And when you are constantly trying to discipline yourself, you will feel worse and be less productive. Instead try to build your ideal workplace and ideal time. Free it from distractions. Perhaps add a piece of artwork or a quote of your favorite person nearby you on the wall.
Maybe add a beautiful plant in the corner to give you inspiration. If you feel more energy and enthusiasm during the night, schedule your day to work at midnight if you can.
If you can realize the power of having a productive environment, you will naturally feel inspired and motivated to get work done.
3. Don’t Work So Hard
“Research now seems to indicate that one hour of inner action is worth seven hours of out-in-the-world action. Think about that. You’re working too hard.” –Jack Canfield
Jack Canfield was once giving a speech to an audience. He tells of a story of a chiropractor who went into his dream city, near Pebble Beach, and asked chiropractor associate if they could hire them. They told him no because they had 1 chiropractor for every 8 patients.
Instead of letting his external reality which was his control determine his future, he went back to visualize and think about it, and something would come to him.
He put a pen in his new office one day, and put concentric circles that he needed to go ask people in town that he was opening up a new chiropractor office and if they were interested in joining.
Over 6 months he knocked on 12,500 doors, talked to 6,500 people, and gathered over 4000 names to the people who wanted to go to his open house. He opened his chiropractor in a town he was told there was too many chiropractor. In his first month in practice, he netted $72,000. In his first year in practice his gross income was over a million in income.
Now you may look at this and say knocking on 12,500 doors is hard work. To you it is, but to the man it was probably effortless. Jack Canfield says there are 2 types of action – outer and inner.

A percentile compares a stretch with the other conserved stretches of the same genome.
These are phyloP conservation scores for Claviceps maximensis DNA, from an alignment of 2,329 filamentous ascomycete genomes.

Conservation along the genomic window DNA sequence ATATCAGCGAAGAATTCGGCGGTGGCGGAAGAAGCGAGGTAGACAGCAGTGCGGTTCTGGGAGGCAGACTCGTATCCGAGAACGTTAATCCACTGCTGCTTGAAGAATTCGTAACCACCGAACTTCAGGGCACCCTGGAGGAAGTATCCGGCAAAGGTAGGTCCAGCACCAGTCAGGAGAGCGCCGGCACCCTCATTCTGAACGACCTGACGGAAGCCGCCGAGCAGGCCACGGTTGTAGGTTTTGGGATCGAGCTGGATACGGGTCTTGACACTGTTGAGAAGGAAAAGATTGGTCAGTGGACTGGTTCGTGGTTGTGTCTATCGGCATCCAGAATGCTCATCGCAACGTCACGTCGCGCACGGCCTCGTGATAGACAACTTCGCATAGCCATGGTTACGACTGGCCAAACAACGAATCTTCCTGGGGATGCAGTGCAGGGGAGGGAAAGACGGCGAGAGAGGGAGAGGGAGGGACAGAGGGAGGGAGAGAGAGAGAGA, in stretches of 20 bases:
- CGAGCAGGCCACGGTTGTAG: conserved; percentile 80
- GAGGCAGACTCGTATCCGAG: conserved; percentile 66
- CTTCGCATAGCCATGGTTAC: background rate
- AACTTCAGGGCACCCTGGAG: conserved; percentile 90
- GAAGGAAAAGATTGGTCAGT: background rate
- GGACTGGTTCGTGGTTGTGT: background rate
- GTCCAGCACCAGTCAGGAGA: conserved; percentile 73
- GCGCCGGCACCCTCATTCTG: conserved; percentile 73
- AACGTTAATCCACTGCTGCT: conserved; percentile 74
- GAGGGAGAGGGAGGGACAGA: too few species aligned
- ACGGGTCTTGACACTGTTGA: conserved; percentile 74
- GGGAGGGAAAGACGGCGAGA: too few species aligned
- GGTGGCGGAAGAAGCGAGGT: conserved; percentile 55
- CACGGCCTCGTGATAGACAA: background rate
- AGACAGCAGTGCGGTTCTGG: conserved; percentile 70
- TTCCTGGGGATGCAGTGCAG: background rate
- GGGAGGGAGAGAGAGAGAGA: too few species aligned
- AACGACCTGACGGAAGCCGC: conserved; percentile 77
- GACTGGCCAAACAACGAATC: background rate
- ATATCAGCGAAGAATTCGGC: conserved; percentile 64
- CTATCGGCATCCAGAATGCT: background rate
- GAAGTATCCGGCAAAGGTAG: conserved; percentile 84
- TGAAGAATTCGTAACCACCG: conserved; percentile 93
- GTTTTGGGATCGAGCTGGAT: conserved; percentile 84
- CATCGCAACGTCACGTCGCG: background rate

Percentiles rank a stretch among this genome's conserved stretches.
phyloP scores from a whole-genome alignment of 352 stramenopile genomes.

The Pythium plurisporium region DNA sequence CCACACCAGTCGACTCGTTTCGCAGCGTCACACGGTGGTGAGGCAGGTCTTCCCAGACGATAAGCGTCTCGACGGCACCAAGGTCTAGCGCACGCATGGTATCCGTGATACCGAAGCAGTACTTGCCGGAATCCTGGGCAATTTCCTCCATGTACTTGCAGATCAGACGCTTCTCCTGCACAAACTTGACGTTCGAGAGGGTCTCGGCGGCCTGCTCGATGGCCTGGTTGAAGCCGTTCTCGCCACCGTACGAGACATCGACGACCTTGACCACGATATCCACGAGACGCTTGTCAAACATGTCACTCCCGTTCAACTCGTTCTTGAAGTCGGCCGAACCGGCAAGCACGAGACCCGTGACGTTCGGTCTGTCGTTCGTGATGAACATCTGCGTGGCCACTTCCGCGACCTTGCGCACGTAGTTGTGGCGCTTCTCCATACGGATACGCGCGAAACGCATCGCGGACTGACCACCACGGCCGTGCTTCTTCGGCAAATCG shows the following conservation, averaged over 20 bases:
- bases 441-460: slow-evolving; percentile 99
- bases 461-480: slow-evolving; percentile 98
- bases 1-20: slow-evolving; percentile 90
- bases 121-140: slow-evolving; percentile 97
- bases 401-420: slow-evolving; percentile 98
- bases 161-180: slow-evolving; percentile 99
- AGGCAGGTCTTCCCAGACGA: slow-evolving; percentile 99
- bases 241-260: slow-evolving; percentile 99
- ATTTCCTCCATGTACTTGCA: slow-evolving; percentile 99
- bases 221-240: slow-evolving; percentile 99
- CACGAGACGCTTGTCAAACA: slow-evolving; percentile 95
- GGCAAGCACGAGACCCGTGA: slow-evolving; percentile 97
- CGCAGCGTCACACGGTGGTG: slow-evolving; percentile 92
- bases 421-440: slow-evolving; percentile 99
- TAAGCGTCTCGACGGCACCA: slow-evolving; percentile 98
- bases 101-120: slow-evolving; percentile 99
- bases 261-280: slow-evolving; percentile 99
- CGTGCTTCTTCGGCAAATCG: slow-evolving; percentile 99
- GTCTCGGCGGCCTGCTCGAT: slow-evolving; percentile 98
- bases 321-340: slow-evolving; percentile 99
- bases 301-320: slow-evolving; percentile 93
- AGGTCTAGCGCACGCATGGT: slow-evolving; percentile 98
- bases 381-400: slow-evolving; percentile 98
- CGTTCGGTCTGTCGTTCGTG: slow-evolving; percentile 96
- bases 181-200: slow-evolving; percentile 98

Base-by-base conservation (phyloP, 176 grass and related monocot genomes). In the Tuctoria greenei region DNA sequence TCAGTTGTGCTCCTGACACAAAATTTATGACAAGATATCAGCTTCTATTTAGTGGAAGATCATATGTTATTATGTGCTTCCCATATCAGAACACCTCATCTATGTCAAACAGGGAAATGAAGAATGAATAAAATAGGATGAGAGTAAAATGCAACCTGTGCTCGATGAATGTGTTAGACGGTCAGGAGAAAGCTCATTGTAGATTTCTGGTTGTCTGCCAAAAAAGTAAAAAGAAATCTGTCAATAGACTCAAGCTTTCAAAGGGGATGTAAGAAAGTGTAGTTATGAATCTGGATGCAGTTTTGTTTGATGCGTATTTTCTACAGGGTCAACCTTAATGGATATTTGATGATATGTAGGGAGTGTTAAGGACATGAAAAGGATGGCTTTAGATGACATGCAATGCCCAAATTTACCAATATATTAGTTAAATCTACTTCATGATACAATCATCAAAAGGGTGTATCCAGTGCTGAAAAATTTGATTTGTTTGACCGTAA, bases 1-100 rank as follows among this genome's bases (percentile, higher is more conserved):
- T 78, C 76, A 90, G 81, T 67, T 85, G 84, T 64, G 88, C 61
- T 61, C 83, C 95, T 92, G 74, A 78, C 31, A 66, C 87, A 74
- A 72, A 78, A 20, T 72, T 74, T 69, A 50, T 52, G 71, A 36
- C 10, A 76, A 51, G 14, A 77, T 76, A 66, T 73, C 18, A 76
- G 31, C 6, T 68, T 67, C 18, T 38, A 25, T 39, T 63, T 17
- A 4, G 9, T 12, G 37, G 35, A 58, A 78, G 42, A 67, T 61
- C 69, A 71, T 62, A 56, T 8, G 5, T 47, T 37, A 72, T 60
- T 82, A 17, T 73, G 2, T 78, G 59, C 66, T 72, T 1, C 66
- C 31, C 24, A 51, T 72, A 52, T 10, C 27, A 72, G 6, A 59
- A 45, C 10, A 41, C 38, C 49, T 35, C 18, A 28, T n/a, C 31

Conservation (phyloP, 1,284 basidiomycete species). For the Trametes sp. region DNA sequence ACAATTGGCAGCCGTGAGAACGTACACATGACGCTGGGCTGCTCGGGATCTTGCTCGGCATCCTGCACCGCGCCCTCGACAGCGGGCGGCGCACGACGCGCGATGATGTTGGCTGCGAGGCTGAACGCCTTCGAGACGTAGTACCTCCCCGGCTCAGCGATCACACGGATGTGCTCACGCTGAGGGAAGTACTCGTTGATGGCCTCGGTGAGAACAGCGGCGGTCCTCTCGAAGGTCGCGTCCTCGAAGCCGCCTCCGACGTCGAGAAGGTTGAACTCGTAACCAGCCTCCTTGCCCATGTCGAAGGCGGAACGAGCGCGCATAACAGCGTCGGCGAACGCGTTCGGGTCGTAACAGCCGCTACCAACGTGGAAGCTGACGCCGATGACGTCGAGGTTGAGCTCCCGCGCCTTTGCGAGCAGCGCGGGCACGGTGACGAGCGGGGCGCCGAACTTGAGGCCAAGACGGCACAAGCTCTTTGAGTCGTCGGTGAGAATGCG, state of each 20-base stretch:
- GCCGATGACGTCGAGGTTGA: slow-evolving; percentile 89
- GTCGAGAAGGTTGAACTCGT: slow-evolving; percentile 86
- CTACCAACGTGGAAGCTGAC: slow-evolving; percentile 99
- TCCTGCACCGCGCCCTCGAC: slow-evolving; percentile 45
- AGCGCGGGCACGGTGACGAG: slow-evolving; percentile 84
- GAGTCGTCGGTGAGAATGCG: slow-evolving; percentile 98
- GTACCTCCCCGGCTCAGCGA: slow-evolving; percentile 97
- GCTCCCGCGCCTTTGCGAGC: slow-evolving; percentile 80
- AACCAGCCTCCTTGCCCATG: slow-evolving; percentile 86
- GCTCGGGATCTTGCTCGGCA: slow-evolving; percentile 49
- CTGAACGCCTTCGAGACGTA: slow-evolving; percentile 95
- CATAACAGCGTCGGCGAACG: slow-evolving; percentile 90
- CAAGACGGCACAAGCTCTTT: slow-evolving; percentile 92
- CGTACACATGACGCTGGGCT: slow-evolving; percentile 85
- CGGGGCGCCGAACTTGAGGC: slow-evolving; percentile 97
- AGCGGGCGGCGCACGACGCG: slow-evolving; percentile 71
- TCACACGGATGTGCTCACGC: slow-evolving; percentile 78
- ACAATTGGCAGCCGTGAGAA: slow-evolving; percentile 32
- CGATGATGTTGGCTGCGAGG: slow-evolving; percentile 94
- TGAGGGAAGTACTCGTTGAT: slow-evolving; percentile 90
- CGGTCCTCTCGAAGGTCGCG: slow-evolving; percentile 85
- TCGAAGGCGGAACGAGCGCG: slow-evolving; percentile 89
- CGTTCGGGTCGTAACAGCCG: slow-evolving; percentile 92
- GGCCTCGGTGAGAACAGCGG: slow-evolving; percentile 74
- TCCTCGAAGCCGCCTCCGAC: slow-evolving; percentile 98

Outer action is actually going out to do the action – whether it’s networking with people, going door-to-door to make a sale, or just writing at home.
Inner action is other things visualization, meditation, and affirmations.
If you’re trying to force your way into taking action, it could be a sign that you are working too hard.
Most people won’t wake up and waste an hour visualizing, meditating, or affirming, and the first thing they think about is asking what do I need to do today? And when they get the answer, they feel miserable, as if their work suddenly weighs them down.
But Canfield says that if you spend time to focus on your goals, you’ll receive good feelings – feelings that help you feel inspired and motivated to take real action.
Don’t try to paddle upstream. That’s just basically going everyday saying to yourself that you need to force yourself to work every day. Instead, paddle along the stream of the river.
Trust yourself, let your environment work in your favor, and spend some a little bit of time putting yourself in a state before you work.
Inspiration will come to you from different ways – inside and out – and give you the motivation to guide yourself towards reaching your dreams.
Do you really need to drink 8 glasses of water a day?
As a kid, your parents are always telling you to drink more of it. In your 20s you down one between cocktails to stave off a hangover.
As you get older you notice dry skin, under-eye circles and headaches creeping up when you don’t get enough of it.
Gym rats carry around huge jugs of it, models swear by it as an essential piece of their beauty routine and a lack of it may just be the reason behind your daily afternoon slump.
We’re talking water — arguably the most essential component of our diets. (After all, we can’t survive more than a few days without it.)
As much as we glorify the beverage (rightly so) many of us aren’t getting enough: More than half of children and teenagers in the United States are not properly hydrated, according to a nationwide study from the Harvard T. H. Chan School of Public Health.